Friday, June 03, 2011

Obama, Libya and Presidential war powers

Bruce Ackerman and Oona Hathaway write about a very serious issue in Obama's Illegal War Foreign Policy 06/01/2011. They make a persuasive case that the Obama Administration is currently waging war illegally in Libya. This is a big deal, even though Congress so far has been greeting it with a collective shrug of the shoulders.

As they explain, there is a War Powers Act that regulates the President's ability to conduct hostilities without Congressional approval. It's there for a good reason. The Act states that if 60 days passes without Congress authorizing a military campaign being conducted by the Executive, the President is obliged to terminate the hostilities within 30 days. The 60 days expired on May 20, on which date the Administration requested an authorization from Congress, which Congress has still not provided. That means President Obama is currently legally obligated to terminate all American participation in hostilities in Libya by June 29.

Since we're talking about law, one could plausibly argue that even though the war is illegal under the Constitution and the War Powers Act in that it hasn't yet been legally authorized, the Administration hasn't yet actually violated the Act because they have until June 29 to terminate hostilities or get Congressional approval.

Now, our Pod Pundits don't care about all this. With rare exceptions, they're completely on board with the notion that the US should be perpetually at war. And with the national security state and expansive Presidential war powers. We're unlikely to see any hard-hitting exposes on CBS or CNN of the Administration fighting without a legal basis in Libya.

The Beltway Village types are right to shrug it off, in one sense. Congress has to enforce the War Powers Act themselves. As Ackerman and Hathaway write, "Unlike with many other areas of law, the courts can't be counted on to translate abstract principles into concrete rules. So far as war-making is concerned, they have left it to the political branches to work the matter out -- which is precisely the purpose of the War Powers Resolution."

And Congress is not going to enforce it. They will give the President the authority to continue the Libya War. (See David Dayen, Boehner, GOP Crafts Legislation to Allow Continuation of US Mission in Libya FDL News 06/02/2011) As Glenn Greenwald (The war in Libya growing more illegal by the day Salon 06/02/2011) asks sarcastically, "Can we hear more now about how the two parties are so radically different that bipartisan cooperation is impossible? The Emperor has decreed that we will fight this war, and thus we will -- that seems to be the prevailing mindset."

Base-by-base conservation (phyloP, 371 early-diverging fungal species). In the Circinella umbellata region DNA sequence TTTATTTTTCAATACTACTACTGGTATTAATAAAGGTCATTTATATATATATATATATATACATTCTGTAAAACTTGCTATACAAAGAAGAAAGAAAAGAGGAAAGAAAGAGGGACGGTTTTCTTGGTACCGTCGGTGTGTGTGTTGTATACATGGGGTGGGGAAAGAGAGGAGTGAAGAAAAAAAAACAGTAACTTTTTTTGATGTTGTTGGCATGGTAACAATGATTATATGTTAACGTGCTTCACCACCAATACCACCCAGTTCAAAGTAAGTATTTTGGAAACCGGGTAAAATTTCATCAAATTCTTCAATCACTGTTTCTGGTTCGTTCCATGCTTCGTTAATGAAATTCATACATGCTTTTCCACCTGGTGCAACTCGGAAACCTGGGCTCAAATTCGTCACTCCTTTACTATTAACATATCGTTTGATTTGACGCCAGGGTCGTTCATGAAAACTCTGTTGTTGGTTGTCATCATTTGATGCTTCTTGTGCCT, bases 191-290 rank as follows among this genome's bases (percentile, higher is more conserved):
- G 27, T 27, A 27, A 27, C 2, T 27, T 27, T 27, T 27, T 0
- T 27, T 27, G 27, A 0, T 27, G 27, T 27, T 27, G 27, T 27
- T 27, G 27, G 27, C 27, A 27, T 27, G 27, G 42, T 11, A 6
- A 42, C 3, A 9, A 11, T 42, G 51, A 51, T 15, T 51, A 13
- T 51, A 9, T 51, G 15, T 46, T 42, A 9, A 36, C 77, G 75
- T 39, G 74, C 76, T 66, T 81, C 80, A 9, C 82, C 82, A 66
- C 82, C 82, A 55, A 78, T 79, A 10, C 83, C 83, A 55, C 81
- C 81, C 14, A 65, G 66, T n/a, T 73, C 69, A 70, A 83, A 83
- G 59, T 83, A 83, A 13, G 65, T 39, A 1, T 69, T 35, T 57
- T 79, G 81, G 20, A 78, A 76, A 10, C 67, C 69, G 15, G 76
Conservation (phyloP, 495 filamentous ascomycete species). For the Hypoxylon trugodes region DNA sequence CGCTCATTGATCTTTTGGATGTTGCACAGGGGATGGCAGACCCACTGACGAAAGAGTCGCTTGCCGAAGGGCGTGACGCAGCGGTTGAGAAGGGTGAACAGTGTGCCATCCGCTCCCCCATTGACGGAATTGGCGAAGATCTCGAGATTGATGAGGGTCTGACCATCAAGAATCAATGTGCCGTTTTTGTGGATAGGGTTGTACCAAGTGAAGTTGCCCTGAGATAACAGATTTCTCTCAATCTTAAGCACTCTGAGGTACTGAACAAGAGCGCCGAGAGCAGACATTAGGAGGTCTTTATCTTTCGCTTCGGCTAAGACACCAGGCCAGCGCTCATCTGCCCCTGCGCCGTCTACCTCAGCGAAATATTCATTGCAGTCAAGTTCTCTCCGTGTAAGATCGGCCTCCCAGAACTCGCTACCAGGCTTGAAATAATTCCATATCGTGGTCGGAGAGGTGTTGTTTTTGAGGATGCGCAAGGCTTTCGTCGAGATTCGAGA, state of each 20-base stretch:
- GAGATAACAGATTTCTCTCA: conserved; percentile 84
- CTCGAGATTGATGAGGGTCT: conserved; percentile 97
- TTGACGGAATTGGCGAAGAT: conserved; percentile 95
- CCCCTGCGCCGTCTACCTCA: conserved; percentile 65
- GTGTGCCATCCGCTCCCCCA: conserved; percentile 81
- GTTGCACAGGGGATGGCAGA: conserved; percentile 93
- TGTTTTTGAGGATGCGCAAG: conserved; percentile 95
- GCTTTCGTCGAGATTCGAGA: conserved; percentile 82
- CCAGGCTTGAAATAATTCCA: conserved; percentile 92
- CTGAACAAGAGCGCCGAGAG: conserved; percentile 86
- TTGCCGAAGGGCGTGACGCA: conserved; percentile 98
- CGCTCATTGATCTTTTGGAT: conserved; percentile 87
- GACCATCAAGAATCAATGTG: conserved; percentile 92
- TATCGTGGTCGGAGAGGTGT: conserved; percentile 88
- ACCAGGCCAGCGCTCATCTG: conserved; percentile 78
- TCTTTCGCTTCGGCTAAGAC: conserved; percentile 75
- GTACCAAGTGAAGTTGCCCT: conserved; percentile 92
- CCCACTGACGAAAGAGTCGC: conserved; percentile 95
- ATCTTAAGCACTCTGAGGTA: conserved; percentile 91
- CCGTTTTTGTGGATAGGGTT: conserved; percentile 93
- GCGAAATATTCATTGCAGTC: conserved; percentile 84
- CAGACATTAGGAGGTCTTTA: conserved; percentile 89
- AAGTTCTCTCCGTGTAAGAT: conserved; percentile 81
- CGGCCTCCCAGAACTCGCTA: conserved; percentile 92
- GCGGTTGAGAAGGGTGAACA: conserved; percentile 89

It's the prevailing mindset that needs to change. US participation in this war was justified from the start on the dubious premise that a mass massacre would likely take place if we didn't enter the then-beginning civil war as a partisan of the anti-government side, even though it's far from clear even now just what kind of "free Libya" forces we are backing. US and NATO intervention virtually guaranteed a prolongation of armed hostilities in Libya, with lots of deaths involved and more to come. The fact that intervention added tremendously to pressure to prolong the conflict wouldn't necessarily be bad in itself. But it is bad that Congress has effectively buried their collective heads in the sand and refuse to exert any restraints on the Executive in this, even to demand accountability and information.

Perpetual war is bad. The President shouldn't be trying to maintain such a condition. Congress shouldn't be allowing it.

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"It is the logic of our times
No subject for immortal verse
That we who lived by honest dreams
Defend the bad against the worse."

-- Cecil Day-Lewis from Where Are The War Poets?


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